Good Automated Manufacturing Practices (GAMP) has been defining IT validation since 1991. Since then, it has gone through 5 revisions, the most recent of which was in 2008. This version of the guidelines is called GAMP5. It is published by the International Society for Pharmaceutical Engineering (ISPE), specifically for pharmaceutical cleanrooms. GAMP is both a set of guidelines they publish and an ISPE committee.
GAMP5 outlines a system for computerized system validation through a lifecycle model that produces a traceable, repeatable process. While it is specifically designed for the pharmaceutical industry, it offers solid guidance for a wide range of industries when it comes to validating and implementing a Real Time Monitoring System (RTMS).
To better understand the premise of GAMP5, let’s take a look at the 5 key concepts: product and process understanding, life cycle approach within the QMS, scalable lifecycle activities, science based QRM, and leveraging supplier involvement.
Product And Process Understanding
The most intrinsic piece of GAMP5 is having a deep understanding of your product and process. One of the first steps in using the GAMP5 framework is creating a User Requirement Specification (URS) that drives the rest of the process.
This URS should be developed using a risk-based approach based on deep knowledge of your process. It will determine locations that need higher levels of testing and help you develop your Functional Specification (FS) as well as your hardware and software requirements. It will dictate what components you need in your RTMS, such as sensor accuracy, traceability, and applicable cleanroom and calibration standards.
This is one point where you already start to see supplier involvement. It can be a daunting task to develop a well-rounded URS. Where do you even start?
Here at LWS, we offer URS templates to give you a solid plan. You can then take the template and adapt it to your unique application, process, and industry.
Life Cycle Approach To The QMS
The next key concept to GAMP5 is the life cycle approach it takes to your Quality Management System (QMS).
Essentially this means that GAMP5 provides a comprehensive and organized approach to planning, designing, developing, verifying, implementing, and retiring the system. From start to finish, the framework is controlled and pragmatic. This does a few things.
First, this approach ensures system compliance. By integrating compliance into the initial design phases of the system, you vastly improve your ability to follow regulations.
Second, GAMP5’s unique life cycle design improves the system’s quality and effectiveness. It is a comprehensive take on the implementation of the system, meaning you start with stakeholder input, risk-based analysis, and scalability to make evidence-based decisions regarding the design of your system, allowing for maximum effectiveness.
Third, it can decrease costs. By using the aforementioned method and implementing all the needed information, you can identify issues early on in the life cycle process and correct them. It is much more cost-effective to correct and address issues early on rather than attempting to fix them when the system is already in place.
Scalable Life Cycle Activities
The life cycle approach allows for structured development, but it is not a universal solution in the way that it does not impose a “one size fits all” approach. The framework outlined in GAMP5 also emphasizes scalability in the computer systems used in the process.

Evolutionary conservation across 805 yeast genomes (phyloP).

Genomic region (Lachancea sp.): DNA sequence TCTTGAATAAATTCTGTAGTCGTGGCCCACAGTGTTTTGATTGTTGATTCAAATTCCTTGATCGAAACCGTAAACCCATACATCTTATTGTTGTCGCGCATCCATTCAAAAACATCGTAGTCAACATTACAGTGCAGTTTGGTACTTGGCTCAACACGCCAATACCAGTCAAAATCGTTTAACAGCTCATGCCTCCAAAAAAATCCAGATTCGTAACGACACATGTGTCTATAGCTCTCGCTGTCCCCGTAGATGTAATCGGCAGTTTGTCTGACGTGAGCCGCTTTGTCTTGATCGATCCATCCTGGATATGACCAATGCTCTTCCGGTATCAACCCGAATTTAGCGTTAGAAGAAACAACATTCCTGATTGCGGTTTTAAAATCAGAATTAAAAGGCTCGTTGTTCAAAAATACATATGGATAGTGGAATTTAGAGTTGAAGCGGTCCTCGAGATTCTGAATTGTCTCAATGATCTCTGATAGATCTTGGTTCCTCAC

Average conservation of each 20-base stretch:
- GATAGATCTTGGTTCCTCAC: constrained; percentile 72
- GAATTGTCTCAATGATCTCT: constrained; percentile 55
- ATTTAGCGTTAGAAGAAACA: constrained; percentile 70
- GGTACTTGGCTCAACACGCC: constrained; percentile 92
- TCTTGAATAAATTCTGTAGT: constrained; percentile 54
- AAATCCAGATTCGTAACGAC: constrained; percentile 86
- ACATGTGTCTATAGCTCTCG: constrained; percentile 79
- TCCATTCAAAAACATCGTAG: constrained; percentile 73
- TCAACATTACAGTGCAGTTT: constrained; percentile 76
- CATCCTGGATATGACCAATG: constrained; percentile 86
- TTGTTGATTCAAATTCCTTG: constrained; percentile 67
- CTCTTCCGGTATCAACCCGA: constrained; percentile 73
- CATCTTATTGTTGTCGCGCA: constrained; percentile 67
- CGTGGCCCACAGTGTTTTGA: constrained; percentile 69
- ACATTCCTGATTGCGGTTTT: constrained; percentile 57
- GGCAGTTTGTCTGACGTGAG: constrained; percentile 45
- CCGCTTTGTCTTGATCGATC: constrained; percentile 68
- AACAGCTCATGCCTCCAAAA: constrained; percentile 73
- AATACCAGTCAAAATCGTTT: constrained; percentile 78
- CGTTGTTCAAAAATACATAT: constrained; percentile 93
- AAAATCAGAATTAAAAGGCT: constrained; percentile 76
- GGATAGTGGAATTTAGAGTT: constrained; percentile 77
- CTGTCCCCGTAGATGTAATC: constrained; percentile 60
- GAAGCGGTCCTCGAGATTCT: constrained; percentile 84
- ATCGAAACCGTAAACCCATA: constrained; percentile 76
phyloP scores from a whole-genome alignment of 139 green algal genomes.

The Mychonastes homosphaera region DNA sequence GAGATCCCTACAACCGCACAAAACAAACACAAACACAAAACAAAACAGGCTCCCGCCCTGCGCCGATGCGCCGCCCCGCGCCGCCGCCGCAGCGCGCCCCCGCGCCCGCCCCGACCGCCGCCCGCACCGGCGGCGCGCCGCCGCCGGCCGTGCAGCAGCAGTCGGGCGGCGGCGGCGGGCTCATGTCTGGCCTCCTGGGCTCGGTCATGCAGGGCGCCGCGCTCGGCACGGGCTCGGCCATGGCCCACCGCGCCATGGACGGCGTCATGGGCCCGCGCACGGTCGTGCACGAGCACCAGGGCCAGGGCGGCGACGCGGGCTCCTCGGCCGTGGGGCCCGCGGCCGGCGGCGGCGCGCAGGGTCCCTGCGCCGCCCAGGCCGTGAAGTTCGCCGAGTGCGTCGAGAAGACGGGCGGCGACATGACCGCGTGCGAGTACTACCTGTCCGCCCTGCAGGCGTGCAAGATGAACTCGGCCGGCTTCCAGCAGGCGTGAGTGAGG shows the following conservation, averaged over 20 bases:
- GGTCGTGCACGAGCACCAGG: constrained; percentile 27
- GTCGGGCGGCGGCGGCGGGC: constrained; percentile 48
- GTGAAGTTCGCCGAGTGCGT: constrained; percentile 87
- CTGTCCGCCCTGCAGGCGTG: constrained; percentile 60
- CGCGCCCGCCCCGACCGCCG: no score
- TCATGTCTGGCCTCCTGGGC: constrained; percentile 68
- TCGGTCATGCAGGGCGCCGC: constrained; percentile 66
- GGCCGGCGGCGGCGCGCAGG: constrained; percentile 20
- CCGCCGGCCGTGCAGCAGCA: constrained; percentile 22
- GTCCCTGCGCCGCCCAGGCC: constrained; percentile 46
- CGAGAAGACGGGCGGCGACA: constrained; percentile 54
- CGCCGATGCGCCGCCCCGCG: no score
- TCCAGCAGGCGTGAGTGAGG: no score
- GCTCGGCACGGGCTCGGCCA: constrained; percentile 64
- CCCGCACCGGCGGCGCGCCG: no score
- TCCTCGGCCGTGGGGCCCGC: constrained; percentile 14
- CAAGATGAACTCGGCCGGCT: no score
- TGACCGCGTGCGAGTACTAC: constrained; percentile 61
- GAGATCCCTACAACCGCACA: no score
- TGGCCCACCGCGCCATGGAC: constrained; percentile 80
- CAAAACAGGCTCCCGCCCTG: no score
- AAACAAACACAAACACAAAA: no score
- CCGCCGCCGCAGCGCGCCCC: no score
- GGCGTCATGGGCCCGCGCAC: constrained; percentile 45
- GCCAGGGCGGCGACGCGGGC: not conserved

The trick is, though, you have to incorporate scalability best practices into the life cycle approach. By developing around the ability to scale, you allow yourself room for future adjustments and agility.
Science Based QRM
In GAMP5, there is a direct correlation between your risk assessment and scalability relative to computer systems based on the overall life cycle. This means you will conduct a risk assessment and develop a Quality Risk Management (QRM) framework around a specific objective and scientific and technical evaluation of the system.
As GAMP5 is technically for the pharmaceutical industry, this evaluation should pay attention to the patient safety, product quality, and data integrity. In other industries, you should decide on applicable evaluation points.
Leveraging Supplier Involvement
The last key concept of GAMP5 is how you should leverage supplier involvement. We already mentioned that a vendor could be involved in the URS by helping you identify where to start and what to consider, but it does go farther than that. While you should be incredibly involved in developing your URS, QMS, and QRM, GAMP5 provides a framework that helps you identify where and how to leverage the knowledge and expertise of your vendors.
To demonstrate, GAMP5 uses the GAMP V model to implement a new RTMS through 5 phases. In the third phase, which involves the implementation and testing of the RTMS, your vendor is the primary participant. They are assembling your system with some suggested interaction from you.
By relying on your vendor, you can reduce redundant testing and documentation, expedite validation, improve efficiency, and ensure a high level of compliance.
But that requires working with a vendor who abides by GAMP5.
Here at LWS, we take GAMP5 very seriously. We develop our systems around compliance and aim to be your collaborative partner in clean air. We work hard to not only provide you with a top-of-the-line system that makes your life easier and gives you confidence in your cleanroom, but also education around your system and how to get the most out of it. We remain available aftermarket for help and provide online resources.